On 4th June the Humanitarian Accountability Partnership (HAP) Accountability Peer Learning Group held a learning event on interagency Accountability to Affected Populations (AAP) in the Central African Republic (CAR), at the Save the Children office in London.
The two panellists David Loquercio, Head of Policy and External Relations at HAP International, and Jacobo Quintanilla, Director of Humanitarian Communications Programmes at Internews, recently returned from the CAR. David was seconded to OCHA for three months to support inter-agency AAP in the response, and Jacobo was setting up a new media assistance programme with the local Association of Journalists for Human Rights (RJDH by its French acronym) and its network of community correspondents.
Both panellists gave some background on the situation in the CAR: a country the size of France, ranked 180/187 on the Human Development Index, and where the average life expectancy at birth is only 49.1 years.
Although data outside of the capital is unreliable, it is estimated that 54% of the population is currently in need, with 35% living in food insecurity. The CAR has suffered political and social instability for decades, and following the seizure of power by Seleka rebel fighters (an alliance of Muslim fighters from the CAR, Chad and Sudan) in March 2013 the country has experienced even higher levels of disruption and mass displacement.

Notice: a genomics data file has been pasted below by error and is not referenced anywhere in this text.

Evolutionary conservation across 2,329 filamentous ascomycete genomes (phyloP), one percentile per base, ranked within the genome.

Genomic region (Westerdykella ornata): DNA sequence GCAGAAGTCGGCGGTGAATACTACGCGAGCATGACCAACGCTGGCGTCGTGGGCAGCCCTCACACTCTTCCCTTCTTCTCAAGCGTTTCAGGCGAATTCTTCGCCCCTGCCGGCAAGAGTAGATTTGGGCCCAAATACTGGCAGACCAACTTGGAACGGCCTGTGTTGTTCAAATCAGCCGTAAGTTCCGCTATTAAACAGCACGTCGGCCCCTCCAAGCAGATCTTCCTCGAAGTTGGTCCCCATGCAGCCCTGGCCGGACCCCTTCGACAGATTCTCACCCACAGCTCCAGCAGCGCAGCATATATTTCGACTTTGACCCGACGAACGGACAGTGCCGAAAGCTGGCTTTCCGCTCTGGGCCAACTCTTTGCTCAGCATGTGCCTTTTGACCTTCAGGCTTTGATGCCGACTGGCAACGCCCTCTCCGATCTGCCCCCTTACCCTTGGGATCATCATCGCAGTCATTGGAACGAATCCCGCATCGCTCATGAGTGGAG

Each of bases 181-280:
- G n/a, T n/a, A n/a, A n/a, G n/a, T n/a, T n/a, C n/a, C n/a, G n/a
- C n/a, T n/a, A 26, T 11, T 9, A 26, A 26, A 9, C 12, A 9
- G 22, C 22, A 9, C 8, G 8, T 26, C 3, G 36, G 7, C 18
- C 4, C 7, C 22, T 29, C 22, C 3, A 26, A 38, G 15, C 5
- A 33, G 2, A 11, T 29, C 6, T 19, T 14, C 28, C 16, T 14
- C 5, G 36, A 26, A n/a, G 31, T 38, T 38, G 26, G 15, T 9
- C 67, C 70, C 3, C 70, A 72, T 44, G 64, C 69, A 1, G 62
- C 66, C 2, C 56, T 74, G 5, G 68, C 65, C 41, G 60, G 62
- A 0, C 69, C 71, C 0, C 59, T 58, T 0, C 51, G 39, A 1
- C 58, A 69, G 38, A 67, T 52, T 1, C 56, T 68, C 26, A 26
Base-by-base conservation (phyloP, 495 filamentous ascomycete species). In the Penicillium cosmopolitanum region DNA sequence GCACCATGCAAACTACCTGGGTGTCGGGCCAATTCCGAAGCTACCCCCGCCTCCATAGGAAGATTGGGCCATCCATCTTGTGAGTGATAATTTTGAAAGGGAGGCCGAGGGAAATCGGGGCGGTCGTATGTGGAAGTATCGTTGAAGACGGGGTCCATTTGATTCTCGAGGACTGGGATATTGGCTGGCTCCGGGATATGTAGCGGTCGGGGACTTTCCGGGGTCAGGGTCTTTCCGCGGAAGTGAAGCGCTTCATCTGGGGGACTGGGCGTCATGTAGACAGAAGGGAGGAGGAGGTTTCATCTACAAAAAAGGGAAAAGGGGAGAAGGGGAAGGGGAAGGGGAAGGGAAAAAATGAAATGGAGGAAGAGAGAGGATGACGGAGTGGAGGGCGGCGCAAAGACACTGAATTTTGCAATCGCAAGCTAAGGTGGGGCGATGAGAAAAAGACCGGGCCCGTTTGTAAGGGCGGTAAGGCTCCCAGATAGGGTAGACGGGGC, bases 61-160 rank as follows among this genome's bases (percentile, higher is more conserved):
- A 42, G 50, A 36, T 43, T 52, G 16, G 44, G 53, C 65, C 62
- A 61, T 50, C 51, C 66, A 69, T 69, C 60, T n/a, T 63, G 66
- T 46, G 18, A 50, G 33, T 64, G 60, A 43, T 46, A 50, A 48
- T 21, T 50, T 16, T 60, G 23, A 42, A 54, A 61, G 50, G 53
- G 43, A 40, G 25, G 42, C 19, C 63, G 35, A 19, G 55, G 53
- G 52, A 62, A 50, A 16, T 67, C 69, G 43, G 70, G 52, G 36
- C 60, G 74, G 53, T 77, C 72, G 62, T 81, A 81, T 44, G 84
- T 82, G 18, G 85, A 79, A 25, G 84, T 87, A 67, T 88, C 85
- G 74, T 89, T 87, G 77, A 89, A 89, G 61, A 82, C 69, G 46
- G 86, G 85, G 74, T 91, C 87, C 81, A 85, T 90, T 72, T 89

The conflict has resulted in an estimated 560,000 internally displaced people, as well as 350,000 refugees who have fled to neighbouring Cameroon, Chad and Democratic Republic of Congo. Humanitarian agencies are facing substantial constraints in providing relief to affected people, most notably: insecurity; access (due to few and insecure roads and difficulty with logistics, including obtaining fuel); lack of funding; and shortage of experienced staff with essential language skills.
Local media and telecommunications infrastructure
In terms of infrastructure, Jacobo explained that CAR has only a few hundred kilometres of paved roads and that in “many parts [of the country] making a phone call is still something of the future.”
According to Jacobo, the current crisis in the CAR has severely compromised the capacity of local media to do their job, and is starving communities of one of their most precious assets, local radio and news. Many journalists, who have been victims of threats, have been forced to stop their work and flee to the capital or neighboring countries.